The death toll from unprecedented flooding in the northeastern U.S. has risen to 46, after the remnants of Hurricane Ida left a trail of destruction from Pennsylvania to Massachusetts. Much of Philadelphia’s Vine Street Expressway completely flooded, resembling a canal running through the city’s center.
Here in New York, the bodies of at least 11 people were found in flooded basement apartments. A growing number of poor and working-class people — many of them immigrants — have been forced into illegal basement dwellings due to a shortage of affordable housing.
On Thursday, Mayor Bill de Blasio joined Governor Kathy Hochul and Senator Chuck Schumer Thursday in demanding that Congress pass a federal infrastructure bill to help cities prepare for the climate crisis.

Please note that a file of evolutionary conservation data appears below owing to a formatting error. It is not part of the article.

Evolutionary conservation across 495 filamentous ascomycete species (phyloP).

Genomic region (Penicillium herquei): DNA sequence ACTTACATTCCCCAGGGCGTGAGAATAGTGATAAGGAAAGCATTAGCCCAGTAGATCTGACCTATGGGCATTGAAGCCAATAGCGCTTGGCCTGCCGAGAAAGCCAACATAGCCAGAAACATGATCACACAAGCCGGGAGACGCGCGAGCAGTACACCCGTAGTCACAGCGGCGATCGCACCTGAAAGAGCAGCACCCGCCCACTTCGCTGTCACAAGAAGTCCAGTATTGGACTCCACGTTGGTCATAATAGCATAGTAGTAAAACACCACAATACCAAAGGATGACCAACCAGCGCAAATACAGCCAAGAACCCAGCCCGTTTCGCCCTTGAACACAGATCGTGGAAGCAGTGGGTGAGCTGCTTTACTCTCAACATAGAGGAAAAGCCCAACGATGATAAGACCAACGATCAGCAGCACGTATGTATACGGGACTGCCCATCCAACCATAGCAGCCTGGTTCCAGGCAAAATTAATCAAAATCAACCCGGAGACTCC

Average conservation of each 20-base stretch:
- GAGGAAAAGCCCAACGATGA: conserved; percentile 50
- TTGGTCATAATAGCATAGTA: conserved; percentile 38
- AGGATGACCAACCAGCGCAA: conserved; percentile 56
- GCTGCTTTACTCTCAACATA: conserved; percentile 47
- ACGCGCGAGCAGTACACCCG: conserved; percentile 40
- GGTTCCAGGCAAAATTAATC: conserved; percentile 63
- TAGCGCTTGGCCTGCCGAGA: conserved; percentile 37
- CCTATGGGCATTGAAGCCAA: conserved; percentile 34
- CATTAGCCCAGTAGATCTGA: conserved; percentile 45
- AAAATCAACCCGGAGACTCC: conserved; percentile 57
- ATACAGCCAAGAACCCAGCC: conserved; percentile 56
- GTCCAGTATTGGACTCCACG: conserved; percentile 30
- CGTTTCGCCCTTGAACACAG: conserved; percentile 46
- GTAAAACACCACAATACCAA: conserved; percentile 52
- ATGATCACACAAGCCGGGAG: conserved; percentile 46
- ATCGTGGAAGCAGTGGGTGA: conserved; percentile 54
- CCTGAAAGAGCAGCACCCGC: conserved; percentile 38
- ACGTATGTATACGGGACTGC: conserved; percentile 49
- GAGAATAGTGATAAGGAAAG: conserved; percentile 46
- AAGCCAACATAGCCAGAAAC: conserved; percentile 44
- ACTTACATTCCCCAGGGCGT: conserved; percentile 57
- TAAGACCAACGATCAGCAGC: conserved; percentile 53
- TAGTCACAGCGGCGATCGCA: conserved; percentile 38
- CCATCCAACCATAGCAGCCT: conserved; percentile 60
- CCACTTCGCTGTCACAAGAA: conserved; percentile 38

Mayor Bill de Blasio: “What we’ve got to recognize is the suddenness, the brutality of storms now, it is different: a record set two weeks ago, another record set now, rainfall like we haven’t seen ever before. This is the biggest wake-up call we could possibly get.”
Hurricane Ida’s death toll along the Gulf Coast has risen to 16. More than 830,000 customers remain without power, and Louisiana officials say critical shortages of fuel are hampering relief efforts.